Denver King Sooper shopper Amanda Vogel was shocked to learn that price of her most common grocery items had risen since the last time she went grocery shopping. According to her, the two pounds natural cheese she normally buys went up by dollar one to $7.99 from $6.99, and one gallon of milk now costs $2.49, which was earlier sold at $1.99. Amanda has a family of five and said she will now possibly resort to decreasing the amount of cheese on her menus and giving her kids only two glasses of milk everyday.
Other residents at the metro area are also experiencing the higher prices of food, not only in grocery stores but also at restaurants. Jeff Thredgold, an economist of Vectra Bank in Colorado, said that the reason for this price increase is the increasing demand for goods worldwide, accompanied by the continuing increase of gas prices brought about by the current conflicts in the countries of the Middle East.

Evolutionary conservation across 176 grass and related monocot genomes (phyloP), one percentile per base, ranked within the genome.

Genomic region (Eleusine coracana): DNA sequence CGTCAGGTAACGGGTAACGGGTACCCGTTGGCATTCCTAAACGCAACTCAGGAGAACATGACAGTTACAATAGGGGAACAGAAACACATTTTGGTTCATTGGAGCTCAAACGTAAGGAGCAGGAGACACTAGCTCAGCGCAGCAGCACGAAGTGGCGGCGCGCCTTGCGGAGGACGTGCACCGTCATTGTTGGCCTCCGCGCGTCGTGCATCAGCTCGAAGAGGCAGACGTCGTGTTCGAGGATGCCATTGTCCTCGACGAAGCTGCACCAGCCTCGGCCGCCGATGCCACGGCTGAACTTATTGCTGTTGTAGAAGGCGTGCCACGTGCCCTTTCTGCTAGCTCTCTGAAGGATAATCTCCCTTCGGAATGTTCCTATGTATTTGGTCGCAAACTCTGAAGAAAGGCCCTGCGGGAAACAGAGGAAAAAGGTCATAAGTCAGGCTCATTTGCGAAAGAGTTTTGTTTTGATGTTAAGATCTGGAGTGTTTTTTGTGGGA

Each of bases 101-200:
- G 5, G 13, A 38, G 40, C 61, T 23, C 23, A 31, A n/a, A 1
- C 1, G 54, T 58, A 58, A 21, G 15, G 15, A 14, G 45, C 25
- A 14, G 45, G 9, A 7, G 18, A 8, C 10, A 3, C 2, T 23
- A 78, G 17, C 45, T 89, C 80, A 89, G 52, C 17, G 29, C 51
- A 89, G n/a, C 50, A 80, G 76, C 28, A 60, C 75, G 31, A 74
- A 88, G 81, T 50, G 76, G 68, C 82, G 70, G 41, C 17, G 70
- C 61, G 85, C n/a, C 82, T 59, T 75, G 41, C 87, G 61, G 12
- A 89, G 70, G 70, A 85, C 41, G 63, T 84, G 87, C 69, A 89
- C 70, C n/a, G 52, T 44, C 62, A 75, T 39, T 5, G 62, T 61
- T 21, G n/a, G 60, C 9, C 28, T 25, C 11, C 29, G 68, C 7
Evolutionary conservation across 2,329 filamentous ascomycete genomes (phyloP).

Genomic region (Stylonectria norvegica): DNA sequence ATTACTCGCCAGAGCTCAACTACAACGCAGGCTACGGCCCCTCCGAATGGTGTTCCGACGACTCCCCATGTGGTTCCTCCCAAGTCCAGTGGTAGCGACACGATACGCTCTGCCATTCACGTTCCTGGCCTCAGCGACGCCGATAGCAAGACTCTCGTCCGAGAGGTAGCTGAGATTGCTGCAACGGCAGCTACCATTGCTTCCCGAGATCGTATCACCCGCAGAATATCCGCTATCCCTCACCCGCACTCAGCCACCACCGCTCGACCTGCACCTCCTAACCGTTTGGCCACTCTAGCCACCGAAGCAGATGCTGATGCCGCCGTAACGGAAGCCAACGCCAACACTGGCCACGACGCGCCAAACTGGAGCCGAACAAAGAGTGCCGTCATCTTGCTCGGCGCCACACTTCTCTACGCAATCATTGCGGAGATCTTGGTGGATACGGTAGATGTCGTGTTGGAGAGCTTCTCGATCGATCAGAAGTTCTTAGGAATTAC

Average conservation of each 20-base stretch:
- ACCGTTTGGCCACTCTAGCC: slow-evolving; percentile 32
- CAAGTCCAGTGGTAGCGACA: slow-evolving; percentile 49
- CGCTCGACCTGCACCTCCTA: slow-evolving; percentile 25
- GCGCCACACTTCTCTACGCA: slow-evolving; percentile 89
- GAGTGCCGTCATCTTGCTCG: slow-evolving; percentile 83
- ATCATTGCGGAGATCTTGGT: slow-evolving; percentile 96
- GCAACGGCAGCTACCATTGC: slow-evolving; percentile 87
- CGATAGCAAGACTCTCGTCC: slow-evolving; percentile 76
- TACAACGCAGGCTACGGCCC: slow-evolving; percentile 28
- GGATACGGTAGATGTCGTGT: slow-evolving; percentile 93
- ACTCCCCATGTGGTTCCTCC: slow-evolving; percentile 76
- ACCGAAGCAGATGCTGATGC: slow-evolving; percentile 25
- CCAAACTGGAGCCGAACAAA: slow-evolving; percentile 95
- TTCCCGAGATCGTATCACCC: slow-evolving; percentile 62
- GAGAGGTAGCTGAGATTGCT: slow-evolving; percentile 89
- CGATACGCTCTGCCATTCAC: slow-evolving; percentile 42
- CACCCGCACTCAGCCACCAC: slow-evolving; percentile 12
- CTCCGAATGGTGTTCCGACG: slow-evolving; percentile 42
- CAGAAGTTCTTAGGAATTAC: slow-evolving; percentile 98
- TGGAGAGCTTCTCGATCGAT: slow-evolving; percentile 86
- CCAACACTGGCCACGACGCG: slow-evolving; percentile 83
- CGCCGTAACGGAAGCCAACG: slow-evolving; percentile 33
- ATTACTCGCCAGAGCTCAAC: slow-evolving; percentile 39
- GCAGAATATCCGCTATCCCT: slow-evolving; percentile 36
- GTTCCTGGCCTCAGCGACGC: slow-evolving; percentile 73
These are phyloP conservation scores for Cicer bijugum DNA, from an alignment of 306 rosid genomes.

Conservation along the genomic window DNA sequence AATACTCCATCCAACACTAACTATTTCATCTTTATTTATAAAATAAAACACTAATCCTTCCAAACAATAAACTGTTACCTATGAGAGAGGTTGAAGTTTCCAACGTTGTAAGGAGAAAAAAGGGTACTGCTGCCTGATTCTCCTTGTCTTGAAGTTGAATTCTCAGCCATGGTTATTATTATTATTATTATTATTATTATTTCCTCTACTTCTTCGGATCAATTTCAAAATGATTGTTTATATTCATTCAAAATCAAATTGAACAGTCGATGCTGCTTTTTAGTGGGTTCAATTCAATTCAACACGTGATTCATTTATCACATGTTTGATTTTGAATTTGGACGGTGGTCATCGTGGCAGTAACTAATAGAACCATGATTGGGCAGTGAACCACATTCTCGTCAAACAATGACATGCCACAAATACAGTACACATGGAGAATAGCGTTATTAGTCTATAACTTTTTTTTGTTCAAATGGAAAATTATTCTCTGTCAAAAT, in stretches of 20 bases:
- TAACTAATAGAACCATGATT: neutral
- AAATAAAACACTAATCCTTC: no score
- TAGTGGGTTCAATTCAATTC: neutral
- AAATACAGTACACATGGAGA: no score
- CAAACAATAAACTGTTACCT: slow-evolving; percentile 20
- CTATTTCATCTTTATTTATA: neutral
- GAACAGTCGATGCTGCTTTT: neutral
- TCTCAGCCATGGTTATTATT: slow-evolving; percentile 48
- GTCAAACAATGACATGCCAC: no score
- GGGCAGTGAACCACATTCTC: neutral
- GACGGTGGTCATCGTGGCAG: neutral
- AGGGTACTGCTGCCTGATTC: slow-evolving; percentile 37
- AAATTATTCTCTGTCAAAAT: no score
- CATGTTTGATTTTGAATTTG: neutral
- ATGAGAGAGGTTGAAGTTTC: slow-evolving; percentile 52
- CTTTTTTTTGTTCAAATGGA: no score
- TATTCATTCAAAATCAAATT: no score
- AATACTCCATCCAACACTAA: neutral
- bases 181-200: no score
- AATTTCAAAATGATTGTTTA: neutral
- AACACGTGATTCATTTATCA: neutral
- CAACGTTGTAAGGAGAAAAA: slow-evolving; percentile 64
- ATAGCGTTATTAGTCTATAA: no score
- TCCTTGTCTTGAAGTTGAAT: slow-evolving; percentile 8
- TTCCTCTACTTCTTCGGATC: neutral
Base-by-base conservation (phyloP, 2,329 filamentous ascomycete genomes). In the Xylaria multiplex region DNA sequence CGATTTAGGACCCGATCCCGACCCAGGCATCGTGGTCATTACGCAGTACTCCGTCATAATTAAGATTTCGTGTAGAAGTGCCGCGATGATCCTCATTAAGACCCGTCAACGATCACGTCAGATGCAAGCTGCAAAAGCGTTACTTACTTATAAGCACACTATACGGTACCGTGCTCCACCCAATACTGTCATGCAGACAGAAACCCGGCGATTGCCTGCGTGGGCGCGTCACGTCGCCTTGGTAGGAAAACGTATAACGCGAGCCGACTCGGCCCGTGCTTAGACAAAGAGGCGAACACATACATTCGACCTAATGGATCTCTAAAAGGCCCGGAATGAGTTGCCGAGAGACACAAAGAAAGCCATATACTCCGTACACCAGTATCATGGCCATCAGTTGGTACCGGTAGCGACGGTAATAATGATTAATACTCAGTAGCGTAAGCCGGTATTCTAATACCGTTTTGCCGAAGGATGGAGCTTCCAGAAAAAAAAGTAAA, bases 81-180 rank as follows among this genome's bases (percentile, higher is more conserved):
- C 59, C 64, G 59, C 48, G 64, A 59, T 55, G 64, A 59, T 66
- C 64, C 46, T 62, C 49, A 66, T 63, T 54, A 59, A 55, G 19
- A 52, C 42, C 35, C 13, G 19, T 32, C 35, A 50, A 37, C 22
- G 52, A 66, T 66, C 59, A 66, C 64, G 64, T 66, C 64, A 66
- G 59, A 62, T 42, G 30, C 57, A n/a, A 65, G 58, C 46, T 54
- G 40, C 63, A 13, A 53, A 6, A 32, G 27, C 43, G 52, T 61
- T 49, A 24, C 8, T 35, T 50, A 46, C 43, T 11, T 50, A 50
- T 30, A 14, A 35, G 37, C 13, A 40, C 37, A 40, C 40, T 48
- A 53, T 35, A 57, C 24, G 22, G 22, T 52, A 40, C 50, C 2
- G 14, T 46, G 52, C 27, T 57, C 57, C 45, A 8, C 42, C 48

Denver households are not the only ones being affected by the rising prices of food commodities. Restaurants, such as Ernie’s Bar and Pizza, are being hit hard with this food inflation. At Ernie’s, since pizza is their main specialty, it is getting increasingly difficult for the management to hold the line for their costumers, as prices of flour and diary are also on the rise.
The Department of Agriculture has advised that prices of food either at grocery stores or at restaurants will continue to increase by three or four percent this year.